Demonetisation impact: 35% jobs cut, how many more losses before the economy stablises?

It was predicted in November that labour-intensive sectors are staring at temporary job losses due to the effects of demonetisation

Former Prime Minister Manmohan Singh had in November raised aspersions that demonetisation could contract India’s GDP by as much a 2 per cent. A low GDP would, in turn, mean slow economic activity, which is likely to have a direct impact on millions of jobs. Over a month down the lane, a study based on the first 34 days of demonetisation has revealed that micro-small scale industries suffered 35 per cent jobs losses. The report also says that the industry witnessed a 50 per cent dip in revenue.

As per a report in the Indian Express the study by the All India Manufacturers’ Organisation (AIMO) has projected a drop in employment of 60 per cent and loss in revenue of 55 per cent before March 2017.

The study said that almost all industrial activities have come to a halt. As per the study, what contributed to the slowdown is “zero cash inflow, rules curtailing cash withdrawals, staff absenteeism, a weaker rupee, choked fundraising options, inability of banks to work on proposals, derailed real estate sector, fear among foreigners, poor preparedness, and the uncertain status of GST.”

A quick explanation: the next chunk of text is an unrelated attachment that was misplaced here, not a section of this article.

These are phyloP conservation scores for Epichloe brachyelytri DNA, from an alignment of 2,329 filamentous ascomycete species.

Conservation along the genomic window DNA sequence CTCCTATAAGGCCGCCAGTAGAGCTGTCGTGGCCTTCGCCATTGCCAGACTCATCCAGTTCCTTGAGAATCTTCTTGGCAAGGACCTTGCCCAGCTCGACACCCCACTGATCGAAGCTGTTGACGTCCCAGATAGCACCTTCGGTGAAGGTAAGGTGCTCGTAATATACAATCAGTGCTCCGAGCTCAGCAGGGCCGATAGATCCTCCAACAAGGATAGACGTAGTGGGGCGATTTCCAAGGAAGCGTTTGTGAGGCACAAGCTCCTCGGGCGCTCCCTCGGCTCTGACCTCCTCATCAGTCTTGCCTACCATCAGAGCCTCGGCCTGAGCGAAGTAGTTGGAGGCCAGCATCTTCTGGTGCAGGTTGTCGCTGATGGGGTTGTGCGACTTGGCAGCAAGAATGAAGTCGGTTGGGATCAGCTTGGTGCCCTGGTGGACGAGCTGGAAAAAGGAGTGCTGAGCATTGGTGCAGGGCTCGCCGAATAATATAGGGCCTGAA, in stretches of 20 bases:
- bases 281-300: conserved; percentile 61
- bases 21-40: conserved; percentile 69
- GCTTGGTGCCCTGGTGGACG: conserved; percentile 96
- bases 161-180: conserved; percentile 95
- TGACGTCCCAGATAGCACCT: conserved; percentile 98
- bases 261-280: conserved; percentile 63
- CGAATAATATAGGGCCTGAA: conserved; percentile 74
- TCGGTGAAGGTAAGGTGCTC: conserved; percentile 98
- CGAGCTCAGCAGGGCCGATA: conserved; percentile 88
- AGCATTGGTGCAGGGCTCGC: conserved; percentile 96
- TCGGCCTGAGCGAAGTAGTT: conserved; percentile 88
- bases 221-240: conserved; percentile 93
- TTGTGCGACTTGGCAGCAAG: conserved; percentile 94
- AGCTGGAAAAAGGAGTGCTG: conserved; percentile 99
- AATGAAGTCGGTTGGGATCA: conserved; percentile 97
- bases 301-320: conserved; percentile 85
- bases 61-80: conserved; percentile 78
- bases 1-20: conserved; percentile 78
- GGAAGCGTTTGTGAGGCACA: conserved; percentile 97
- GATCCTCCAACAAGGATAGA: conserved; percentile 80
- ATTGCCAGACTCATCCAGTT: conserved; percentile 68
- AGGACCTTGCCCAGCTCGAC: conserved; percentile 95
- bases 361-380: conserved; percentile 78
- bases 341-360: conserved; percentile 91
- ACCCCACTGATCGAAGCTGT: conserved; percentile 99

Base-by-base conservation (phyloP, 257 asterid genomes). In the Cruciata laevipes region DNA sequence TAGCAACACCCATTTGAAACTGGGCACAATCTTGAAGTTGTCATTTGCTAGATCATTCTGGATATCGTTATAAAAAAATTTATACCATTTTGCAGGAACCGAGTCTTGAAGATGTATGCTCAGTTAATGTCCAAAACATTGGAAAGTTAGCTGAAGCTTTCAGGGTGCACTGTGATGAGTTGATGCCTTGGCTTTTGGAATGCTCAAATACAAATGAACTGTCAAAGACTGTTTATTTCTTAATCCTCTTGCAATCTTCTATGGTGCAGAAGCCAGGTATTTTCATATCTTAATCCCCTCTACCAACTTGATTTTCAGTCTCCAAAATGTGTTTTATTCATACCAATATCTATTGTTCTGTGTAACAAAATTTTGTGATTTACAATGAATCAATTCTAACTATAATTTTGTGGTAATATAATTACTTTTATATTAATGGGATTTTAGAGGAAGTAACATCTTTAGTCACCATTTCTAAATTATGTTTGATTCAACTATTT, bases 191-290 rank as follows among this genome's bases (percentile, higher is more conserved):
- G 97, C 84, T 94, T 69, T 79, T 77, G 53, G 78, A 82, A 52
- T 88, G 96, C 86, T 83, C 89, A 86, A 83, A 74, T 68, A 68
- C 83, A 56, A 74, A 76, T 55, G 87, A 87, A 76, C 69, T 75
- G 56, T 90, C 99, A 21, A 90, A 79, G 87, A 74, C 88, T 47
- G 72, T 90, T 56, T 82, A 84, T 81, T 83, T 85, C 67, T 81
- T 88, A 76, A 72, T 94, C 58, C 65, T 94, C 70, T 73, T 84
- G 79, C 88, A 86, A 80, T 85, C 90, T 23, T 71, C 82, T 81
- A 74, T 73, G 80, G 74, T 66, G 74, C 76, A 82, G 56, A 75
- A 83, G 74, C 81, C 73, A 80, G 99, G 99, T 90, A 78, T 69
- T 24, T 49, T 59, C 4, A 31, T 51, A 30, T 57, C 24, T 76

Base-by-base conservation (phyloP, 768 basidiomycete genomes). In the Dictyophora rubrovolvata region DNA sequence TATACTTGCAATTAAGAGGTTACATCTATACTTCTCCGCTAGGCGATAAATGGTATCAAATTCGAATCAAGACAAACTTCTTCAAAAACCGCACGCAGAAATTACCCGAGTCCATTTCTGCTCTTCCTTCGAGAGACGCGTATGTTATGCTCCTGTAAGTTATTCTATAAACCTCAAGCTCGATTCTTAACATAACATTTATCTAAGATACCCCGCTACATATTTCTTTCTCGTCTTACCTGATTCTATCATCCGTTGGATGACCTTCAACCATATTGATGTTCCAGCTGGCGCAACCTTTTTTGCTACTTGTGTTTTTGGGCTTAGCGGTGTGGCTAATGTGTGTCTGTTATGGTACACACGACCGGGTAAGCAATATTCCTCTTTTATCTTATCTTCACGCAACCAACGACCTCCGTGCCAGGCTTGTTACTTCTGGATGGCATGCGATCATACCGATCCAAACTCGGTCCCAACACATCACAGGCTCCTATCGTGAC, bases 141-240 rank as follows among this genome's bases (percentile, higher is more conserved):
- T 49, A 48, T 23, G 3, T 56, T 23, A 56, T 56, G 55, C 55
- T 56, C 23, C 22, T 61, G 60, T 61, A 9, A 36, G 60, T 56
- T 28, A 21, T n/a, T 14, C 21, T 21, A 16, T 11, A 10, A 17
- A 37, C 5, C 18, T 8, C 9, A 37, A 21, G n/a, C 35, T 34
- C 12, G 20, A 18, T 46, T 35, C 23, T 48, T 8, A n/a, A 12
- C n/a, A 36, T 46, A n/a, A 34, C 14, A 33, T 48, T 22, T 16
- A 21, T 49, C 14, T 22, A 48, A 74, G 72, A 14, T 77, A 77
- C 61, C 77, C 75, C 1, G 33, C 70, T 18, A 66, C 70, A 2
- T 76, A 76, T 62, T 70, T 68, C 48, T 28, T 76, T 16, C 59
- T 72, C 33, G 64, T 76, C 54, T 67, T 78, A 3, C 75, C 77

The report has not entirely come as a surprise as it was predicted in November that labour-intensive sectors like textiles, garments, leather and jewellery are also staring at temporary job losses. It was reported that nearly 4 lakh people, mostly daily wagers, lost their jobs or left work due to nonpayment of wages.

A jute mill in Howrah in West Bengal had temporarily shut down as it was unable to pay workers in the after effect of the Narendra Modi government scrapping the old Rs 500 and Rs 1,000 notes.

Not just micro-small scale industries and labour-intensive sectors, but other industries like media are also claiming that they are suffering from the impact of demonetisation. However, blaming the government for shutting down bureaus seems far fetched as there is no data to corroborate those claims pertaining to the losses incurred since November 8 when the decision was announced.

Several economy watchers like the Goldman Sachs, Moody’s, Care, Icra have also warned about the adverse impact of demonetisation in the economy. Noted development economist Jean Dreze said, “demonetisation in a booming economy is like shooting at the tyres of a racing car”.

It has been two months now that the demonetisation was announced. Though the chaos outside banks has decreased, the economy is yet to gather its pace. Quick measures need to be taken by the government to control its losses before it backfires on its own agenda of growth and development.